|Created by||Game Show Network
|Presented by||"The Inquizitor" (unknown; see below)|
|Country of origin||United States|
|No. of seasons||3|
|Running time||30 Minutes|
|Production company(s)||Sande Stewart Television|
|Original run||October 5, 1998 – October 19, 2001|
Four players played in the studio (which, from the opening credits sequence, appears to be a large airplane hangar). The show was shot against a blue screen in a very small studio. Additionally, four more contestants played along at home against each other in a parallel game over the telephone (one of several shows on GSN that did this).
The game was played in three rounds, each consisting of approximately 20-25 multiple-choice questions depending on the time available. Each question had three possible answers (A, B, or C; "C" was almost always "none of the above"). The contestants had three seconds to lock in an answer by pressing one of the buttons on their podiums, their answers visible only to the Inquizitor and viewing audience. For each correct answer, the contestant earned a point (there was no penalty for wrong answers).
When time expired at the end of each round, the contestant with the lowest score was eliminated and dismissed by the Inquizitor. The losing player turned around, as if to walk away, and the screen faded to white. The scores were reset for each new round. After Round 3, the remaining contestant collected his "papers" (a prop sometimes seen briefly on-camera, similar to a diploma) and a $500 cash prize ($250 in Season 1). Telephone contestants played for the same prize as the studio contestants, with some also winning online gift certificates.
In the case of a tie in either the show or the telephone game, additional questions were asked until the tie was broken.
The show ended with the Inquizitor leaving the hanger cackling menacingly.
Inquizition was probably most famous for its mysterious anti-host, the Inquizitor. The Inquizitor was not a typical game show host of the time (enthusiastic, energetic) – he was angry, cranky, and had little patience for wrong answers. Further, he rarely called contestants by their first names, instead opting to use a more gentlemanly approach ("Mr. Roberts", "Miss Johnson").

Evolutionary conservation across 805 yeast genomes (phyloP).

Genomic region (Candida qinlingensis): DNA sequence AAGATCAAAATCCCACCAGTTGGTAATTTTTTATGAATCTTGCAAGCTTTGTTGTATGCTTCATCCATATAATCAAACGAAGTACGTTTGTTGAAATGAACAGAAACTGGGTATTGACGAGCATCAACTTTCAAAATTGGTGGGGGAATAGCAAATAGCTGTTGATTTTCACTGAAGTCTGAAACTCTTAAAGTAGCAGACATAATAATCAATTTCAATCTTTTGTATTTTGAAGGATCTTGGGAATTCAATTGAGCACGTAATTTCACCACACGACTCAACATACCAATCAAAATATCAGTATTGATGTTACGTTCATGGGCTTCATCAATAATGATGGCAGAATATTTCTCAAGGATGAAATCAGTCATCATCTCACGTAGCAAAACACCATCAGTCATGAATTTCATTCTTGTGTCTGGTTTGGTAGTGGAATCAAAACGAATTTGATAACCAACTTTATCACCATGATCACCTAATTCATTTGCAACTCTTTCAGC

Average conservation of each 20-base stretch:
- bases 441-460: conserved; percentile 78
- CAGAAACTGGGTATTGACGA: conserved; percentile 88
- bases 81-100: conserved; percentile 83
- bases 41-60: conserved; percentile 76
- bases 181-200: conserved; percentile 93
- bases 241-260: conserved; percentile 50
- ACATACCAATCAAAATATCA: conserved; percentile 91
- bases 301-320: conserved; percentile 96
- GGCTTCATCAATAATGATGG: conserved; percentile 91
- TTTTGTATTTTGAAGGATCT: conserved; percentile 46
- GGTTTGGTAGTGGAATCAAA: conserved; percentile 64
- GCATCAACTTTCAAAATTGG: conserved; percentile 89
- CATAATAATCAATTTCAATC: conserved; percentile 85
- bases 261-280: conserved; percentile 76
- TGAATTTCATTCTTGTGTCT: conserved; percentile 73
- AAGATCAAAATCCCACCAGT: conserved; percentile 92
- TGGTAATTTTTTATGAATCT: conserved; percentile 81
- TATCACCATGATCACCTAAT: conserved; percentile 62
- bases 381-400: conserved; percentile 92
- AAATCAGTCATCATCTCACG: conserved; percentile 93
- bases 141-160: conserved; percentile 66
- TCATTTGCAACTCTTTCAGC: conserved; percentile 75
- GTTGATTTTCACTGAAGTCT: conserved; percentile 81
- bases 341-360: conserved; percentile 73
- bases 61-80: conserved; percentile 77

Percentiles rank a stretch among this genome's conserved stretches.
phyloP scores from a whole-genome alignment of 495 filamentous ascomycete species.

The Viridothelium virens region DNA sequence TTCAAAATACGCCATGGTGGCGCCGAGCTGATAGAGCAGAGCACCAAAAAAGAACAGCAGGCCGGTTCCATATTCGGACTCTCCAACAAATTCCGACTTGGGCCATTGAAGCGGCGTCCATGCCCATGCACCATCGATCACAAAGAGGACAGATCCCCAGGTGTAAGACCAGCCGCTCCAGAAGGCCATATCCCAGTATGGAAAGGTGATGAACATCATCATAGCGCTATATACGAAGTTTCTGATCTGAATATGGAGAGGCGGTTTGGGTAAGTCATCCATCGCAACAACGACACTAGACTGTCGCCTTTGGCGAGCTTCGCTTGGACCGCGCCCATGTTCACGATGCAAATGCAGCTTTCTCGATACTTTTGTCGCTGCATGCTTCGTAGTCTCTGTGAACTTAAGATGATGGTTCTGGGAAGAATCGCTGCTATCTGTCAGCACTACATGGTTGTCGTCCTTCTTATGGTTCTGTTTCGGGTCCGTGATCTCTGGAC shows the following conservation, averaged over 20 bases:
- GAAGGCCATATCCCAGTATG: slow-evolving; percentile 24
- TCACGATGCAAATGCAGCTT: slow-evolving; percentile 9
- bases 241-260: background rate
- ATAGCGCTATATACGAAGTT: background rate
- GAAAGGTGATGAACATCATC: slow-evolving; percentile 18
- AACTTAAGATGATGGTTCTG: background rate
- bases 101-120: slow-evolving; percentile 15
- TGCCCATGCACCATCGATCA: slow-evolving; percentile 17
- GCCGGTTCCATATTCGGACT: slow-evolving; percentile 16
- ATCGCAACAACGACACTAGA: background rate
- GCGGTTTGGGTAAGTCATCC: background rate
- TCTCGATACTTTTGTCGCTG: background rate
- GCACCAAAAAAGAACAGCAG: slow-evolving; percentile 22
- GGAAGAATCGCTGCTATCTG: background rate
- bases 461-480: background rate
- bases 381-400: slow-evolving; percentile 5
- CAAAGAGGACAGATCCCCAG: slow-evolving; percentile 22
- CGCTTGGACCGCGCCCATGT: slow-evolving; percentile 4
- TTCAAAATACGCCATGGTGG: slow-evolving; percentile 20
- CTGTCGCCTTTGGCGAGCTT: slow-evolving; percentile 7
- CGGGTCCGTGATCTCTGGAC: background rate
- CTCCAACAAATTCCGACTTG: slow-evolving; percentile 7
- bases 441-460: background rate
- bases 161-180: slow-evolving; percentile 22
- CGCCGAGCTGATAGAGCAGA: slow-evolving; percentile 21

Frequently, the Inquizitor would express his disdain for under-performing players during questioning and prod them to improve their game – or occasionally praise a player, while giving backhanded insults to the others ("Thank you, [contestant], for saving us from almost complete ignorance"). He occasionally threw in a side comment on the correct answer, i.e. "The first centerfold for Playboy magazine was... A. Marilyn Monroe. I still have my copy."
The Inquizitor's remarks could have an effect on gameplay, as they were the only indication contestants had of where they stood against their opponents. At the end of each round, the Inquizitor dismissed the player in last place with annoyance or indifference ("Please leave now."; "Goodbye."; "Get out!"), and usually scorned the eliminated player in Round 3 by shouting "You have failed!". The eliminated player would turn their back to the camera as they left, and the screen faded to white (instead of black). At the end of the show, the Inquizitor would walk out of the hanger and cackle menacingly.
- 100% (A similar game show that aired in limited syndication in the US in 1999; and on Five in the UK from 1997–2001)